|Publication number||US4572775 A|
|Application number||US 06/346,304|
|Publication date||Feb 25, 1986|
|Filing date||Feb 5, 1982|
|Priority date||Feb 5, 1982|
|Publication number||06346304, 346304, US 4572775 A, US 4572775A, US-A-4572775, US4572775 A, US4572775A|
|Inventors||Juan G. Paniagua|
|Original Assignee||Paniagua Juan G|
|Export Citation||BiBTeX, EndNote, RefMan|
|Patent Citations (11), Referenced by (20), Classifications (24), Legal Events (3)|
|External Links: USPTO, USPTO Assignment, Espacenet|
This invention relates to the sterilization of bacteria-containing liquids.
Health control is a field of major importance in the modern world. It has prompted an attempt to control and improve the quality of food products to prevent the spreading of diseases. It has also been of major importance in the field of keeping perishable foodstuffs stored a given time period for later consumption. Pasteurization has achieved worldwide use to the benefit of everyone concerned. However, it has several disadvantages since, on the one hand it does not kill all the bacteria present in the treated medium, and on the other hand is not readily available for treating all types of liquids. It is a generally accepted fact that not all the water distributed in a city water supply system is thoroughly freed from unwanted living organisms, even though it is overladen with chemical substances which are not healthy to drink.
Moreover, laboratory needs in general have not been met in the past, whereby bacteria can be killed or by otherwise rendered inocuous to facilitate treatment and controlled conditions in the science field.
In addition, there is a need for improvements in methods and apparatus for killing germs and bacteria in such diverse fluid media as water, milk, beer and other liquids in which sterilization and/or stopping of fermentation is desired. Such improvements would, for example, be of an economic, efficient, dependable and non-polluting nature to achieve complete sterilization.
According to one aspect of the invention, there is provided a method of sterilizing bacteria-containing liquids, comprising the steps of causing such a liquid to flow along a given longitudinal path, filtering large particles from the flowing liquid, sensing the flow of the filtered liquid past a first location in said given path and, in response to the sensing of said flow, passing a controlled electrical current laterally through the flowing liquid over an area between longitudinally spaced second and third locations along said given path downstream of said first location in order to kill the bacteria in the liquid and thereby sterilize the liquid.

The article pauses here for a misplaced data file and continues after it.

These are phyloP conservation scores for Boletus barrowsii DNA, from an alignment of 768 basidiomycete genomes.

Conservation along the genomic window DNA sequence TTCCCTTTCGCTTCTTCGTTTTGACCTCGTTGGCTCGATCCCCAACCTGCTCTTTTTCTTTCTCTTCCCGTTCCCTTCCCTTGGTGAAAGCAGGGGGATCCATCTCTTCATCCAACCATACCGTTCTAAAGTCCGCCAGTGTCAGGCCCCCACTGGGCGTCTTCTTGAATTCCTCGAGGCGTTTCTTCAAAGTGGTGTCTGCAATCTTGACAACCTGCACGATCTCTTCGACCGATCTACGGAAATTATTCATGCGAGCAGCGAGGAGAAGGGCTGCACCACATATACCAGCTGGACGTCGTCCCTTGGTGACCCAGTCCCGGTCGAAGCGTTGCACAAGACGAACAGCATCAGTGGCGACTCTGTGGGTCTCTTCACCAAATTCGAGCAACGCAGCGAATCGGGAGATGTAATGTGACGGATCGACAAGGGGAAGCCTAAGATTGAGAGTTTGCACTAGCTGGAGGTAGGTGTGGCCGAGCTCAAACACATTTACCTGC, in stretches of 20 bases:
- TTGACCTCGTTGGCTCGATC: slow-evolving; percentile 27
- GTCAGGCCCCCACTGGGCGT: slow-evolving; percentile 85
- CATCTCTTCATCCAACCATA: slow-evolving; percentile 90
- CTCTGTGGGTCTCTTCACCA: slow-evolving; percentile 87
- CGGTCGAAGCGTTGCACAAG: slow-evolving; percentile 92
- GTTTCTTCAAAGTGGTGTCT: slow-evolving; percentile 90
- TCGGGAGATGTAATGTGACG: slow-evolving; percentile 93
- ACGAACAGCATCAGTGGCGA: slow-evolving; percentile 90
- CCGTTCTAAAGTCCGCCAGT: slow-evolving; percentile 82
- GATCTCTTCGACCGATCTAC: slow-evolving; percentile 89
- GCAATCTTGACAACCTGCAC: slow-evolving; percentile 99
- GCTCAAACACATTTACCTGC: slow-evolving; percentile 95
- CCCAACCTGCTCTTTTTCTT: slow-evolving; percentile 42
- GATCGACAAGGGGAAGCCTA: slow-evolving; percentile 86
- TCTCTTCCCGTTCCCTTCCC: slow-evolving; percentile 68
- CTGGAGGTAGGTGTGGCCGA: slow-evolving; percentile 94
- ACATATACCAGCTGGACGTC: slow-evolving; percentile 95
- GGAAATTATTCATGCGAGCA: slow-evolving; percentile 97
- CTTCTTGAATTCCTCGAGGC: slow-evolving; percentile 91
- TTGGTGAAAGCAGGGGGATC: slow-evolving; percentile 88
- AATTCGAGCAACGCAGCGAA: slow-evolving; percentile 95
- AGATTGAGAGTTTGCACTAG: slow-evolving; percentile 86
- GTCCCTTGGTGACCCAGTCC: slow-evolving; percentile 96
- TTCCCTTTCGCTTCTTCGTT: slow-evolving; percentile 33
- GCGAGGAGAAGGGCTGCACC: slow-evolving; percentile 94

According to another aspect of the invention, there is provided apparatus for sterilizing bacteria-containing liquids, comprising a conduit defining a given longitudinal flow path for a bacteria-containing liquid, a filter in the upstream end of the conduit for filtering large particles from the liquid when said liquid flows in the conduit, a flow sensor in the conduit at a first conduit location downstream of said filter for sensing any flow of liquid past said first location, electrical current discharge means located in the conduit between longitudinally spaced second and third conduit locations downstream of said first location and being energizable to pass an electrical current laterally through any liquid between the second and third conduit locations, an electrical current source, and switch means operable by said flow sensor which, in response to the sensing of liquid flow, connects said current source in energizing relationship with said discharge means, said current source being controllable to cause the current passed by said discharge means through the liquid to kill the bacteria in said liquid and thereby sterilize the liquid.
Thus, the present invention contemplates the provision of a complete system to sterilize a liquid from undesired life forms. The apparatus may include a series of passages subjected to controlled parameter electric activity in a conduit for fluid flow having a high-energy concentrating area to discharge a predetermined voltage and thereby kill germs and the like. For this purpose, there may be provided a combination of two conductive material coils having an electric power input having a given direction flow so as to create an intense electric field. Said field is activated when liquid passes therethrough. It is a natural outcome that, the more germs and bacteria present in the fluid, the more the conductivity improves. The outcome of laboratory tests and of research and development have led to the provision of parts and grids to define specific locations to apply the sterilizing electricity.